"Our iniquities you have set before you, and our secret sins in the light of your countenance." - Psalm 90: 8
Having the light of God's countenance shine on us sounds like a good thing, but today's passage has the unsettling implication that we have no secrets from God.
Who among us can feel entirely comfortable with that kind of scrutiny? Is God really like a Santa Claus character who "sees you when you're sleeping" or a prying parent who stalks your Facebook page?
The Scriptures again and again refer to God's closeness and intimacy with our lives. Psalm 137 asks rhetorically, "Where can I go from your spirit? Or where can I flee from your presence?"
I don't know about you but I do a bit of hypocritical compartmentalization in my spiritual life. I want God to be close, but I don't want God to see the less pleasant aspects of my life, what the Psalmist calls "secret sins" (and some are not so secret).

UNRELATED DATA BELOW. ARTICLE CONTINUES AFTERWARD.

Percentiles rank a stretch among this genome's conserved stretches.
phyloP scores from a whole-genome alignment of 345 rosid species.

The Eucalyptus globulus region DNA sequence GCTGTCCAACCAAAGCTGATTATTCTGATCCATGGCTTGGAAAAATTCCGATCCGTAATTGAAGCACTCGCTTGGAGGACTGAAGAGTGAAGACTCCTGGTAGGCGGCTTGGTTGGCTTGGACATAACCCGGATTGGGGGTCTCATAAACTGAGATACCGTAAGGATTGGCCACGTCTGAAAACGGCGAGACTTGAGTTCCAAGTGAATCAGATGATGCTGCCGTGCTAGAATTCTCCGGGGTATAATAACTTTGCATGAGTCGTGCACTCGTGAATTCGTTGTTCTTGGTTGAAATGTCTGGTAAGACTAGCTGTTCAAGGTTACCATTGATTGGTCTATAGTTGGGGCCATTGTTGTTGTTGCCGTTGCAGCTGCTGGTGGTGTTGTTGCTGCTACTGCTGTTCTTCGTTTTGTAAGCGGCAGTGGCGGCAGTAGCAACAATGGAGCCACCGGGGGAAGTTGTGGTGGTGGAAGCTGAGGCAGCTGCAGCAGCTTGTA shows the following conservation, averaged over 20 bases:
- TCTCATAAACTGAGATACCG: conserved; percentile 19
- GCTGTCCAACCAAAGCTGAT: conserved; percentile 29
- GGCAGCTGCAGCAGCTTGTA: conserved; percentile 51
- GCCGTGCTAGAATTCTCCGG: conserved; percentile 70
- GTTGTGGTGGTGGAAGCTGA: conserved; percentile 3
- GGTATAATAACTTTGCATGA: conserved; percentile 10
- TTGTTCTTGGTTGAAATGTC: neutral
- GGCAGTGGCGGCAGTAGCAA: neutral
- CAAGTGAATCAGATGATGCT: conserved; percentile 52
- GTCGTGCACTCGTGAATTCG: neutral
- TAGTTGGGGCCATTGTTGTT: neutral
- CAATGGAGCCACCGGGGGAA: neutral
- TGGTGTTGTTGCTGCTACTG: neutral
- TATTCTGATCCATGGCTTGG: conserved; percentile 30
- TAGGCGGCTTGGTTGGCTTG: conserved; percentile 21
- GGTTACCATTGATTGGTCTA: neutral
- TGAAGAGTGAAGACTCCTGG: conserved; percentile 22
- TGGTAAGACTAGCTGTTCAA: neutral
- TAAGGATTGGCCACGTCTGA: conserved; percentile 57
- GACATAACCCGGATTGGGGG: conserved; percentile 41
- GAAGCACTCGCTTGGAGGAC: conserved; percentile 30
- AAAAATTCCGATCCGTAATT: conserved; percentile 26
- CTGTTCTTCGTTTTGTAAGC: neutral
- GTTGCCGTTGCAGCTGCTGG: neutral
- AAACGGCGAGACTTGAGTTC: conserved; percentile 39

I once saw a prayer that said, "O God, help me to be the person my dog thinks I am."
But the good news is that God doesn't love just our idealized selves, the dog's view of us, or our well-crafted on-line persona. God loves us just as we are, and loves us too much to let us stay that way.
You have searched me and known me, O God. Let your unconditional love change me into the person you want me to be.
Richard L. Floyd is Pastor Emeritus of First Church of Christ (UCC) in Pittsfield, Massachusetts, and author of A Course In Basic Christianity and When I Survey the Wondrous Cross: Reflections on the Atonement. He blogs at richardlfloyd.com.